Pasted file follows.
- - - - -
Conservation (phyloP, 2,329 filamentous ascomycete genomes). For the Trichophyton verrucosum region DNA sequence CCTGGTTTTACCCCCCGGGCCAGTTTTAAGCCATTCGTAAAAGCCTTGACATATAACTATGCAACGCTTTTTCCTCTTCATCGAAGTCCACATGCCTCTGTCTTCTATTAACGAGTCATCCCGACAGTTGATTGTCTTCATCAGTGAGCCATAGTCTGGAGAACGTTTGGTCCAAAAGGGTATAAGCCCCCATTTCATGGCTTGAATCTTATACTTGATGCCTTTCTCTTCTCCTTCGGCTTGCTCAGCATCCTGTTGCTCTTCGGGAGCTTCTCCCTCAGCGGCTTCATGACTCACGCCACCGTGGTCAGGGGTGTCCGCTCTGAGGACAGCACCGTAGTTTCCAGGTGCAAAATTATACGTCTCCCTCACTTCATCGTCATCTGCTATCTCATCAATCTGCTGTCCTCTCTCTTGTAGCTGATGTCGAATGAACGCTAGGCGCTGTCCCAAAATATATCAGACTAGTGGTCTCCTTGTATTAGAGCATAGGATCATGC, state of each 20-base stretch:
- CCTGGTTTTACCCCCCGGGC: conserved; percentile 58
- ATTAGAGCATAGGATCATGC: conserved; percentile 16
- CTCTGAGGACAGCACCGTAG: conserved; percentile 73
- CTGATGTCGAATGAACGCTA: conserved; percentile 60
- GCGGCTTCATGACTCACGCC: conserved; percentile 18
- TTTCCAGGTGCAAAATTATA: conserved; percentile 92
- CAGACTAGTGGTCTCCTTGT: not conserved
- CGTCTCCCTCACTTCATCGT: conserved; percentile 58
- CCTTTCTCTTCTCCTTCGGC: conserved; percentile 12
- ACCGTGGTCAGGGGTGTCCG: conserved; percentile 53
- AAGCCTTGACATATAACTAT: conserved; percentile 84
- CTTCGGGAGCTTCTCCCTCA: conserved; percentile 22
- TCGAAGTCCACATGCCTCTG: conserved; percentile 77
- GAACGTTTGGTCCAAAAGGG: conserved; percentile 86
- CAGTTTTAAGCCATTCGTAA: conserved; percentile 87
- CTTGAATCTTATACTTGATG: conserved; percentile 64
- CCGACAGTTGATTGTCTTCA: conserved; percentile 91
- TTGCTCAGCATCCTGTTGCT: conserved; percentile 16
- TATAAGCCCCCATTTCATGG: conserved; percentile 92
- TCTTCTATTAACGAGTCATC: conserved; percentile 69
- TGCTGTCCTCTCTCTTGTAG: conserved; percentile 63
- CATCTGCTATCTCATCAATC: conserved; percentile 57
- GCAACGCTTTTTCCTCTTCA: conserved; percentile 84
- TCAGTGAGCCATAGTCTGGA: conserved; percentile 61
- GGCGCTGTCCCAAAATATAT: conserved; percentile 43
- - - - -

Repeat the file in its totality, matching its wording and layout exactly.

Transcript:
Conservation (phyloP, 2,329 filamentous ascomycete genomes). For the Trichophyton verrucosum region DNA sequence CCTGGTTTTACCCCCCGGGCCAGTTTTAAGCCATTCGTAAAAGCCTTGACATATAACTATGCAACGCTTTTTCCTCTTCATCGAAGTCCACATGCCTCTGTCTTCTATTAACGAGTCATCCCGACAGTTGATTGTCTTCATCAGTGAGCCATAGTCTGGAGAACGTTTGGTCCAAAAGGGTATAAGCCCCCATTTCATGGCTTGAATCTTATACTTGATGCCTTTCTCTTCTCCTTCGGCTTGCTCAGCATCCTGTTGCTCTTCGGGAGCTTCTCCCTCAGCGGCTTCATGACTCACGCCACCGTGGTCAGGGGTGTCCGCTCTGAGGACAGCACCGTAGTTTCCAGGTGCAAAATTATACGTCTCCCTCACTTCATCGTCATCTGCTATCTCATCAATCTGCTGTCCTCTCTCTTGTAGCTGATGTCGAATGAACGCTAGGCGCTGTCCCAAAATATATCAGACTAGTGGTCTCCTTGTATTAGAGCATAGGATCATGC, state of each 20-base stretch:
- CCTGGTTTTACCCCCCGGGC: conserved; percentile 58
- ATTAGAGCATAGGATCATGC: conserved; percentile 16
- CTCTGAGGACAGCACCGTAG: conserved; percentile 73
- CTGATGTCGAATGAACGCTA: conserved; percentile 60
- GCGGCTTCATGACTCACGCC: conserved; percentile 18
- TTTCCAGGTGCAAAATTATA: conserved; percentile 92
- CAGACTAGTGGTCTCCTTGT: not conserved
- CGTCTCCCTCACTTCATCGT: conserved; percentile 58
- CCTTTCTCTTCTCCTTCGGC: conserved; percentile 12
- ACCGTGGTCAGGGGTGTCCG: conserved; percentile 53
- AAGCCTTGACATATAACTAT: conserved; percentile 84
- CTTCGGGAGCTTCTCCCTCA: conserved; percentile 22
- TCGAAGTCCACATGCCTCTG: conserved; percentile 77
- GAACGTTTGGTCCAAAAGGG: conserved; percentile 86
- CAGTTTTAAGCCATTCGTAA: conserved; percentile 87
- CTTGAATCTTATACTTGATG: conserved; percentile 64
- CCGACAGTTGATTGTCTTCA: conserved; percentile 91
- TTGCTCAGCATCCTGTTGCT: conserved; percentile 16
- TATAAGCCCCCATTTCATGG: conserved; percentile 92
- TCTTCTATTAACGAGTCATC: conserved; percentile 69
- TGCTGTCCTCTCTCTTGTAG: conserved; percentile 63
- CATCTGCTATCTCATCAATC: conserved; percentile 57
- GCAACGCTTTTTCCTCTTCA: conserved; percentile 84
- TCAGTGAGCCATAGTCTGGA: conserved; percentile 61
- GGCGCTGTCCCAAAATATAT: conserved; percentile 43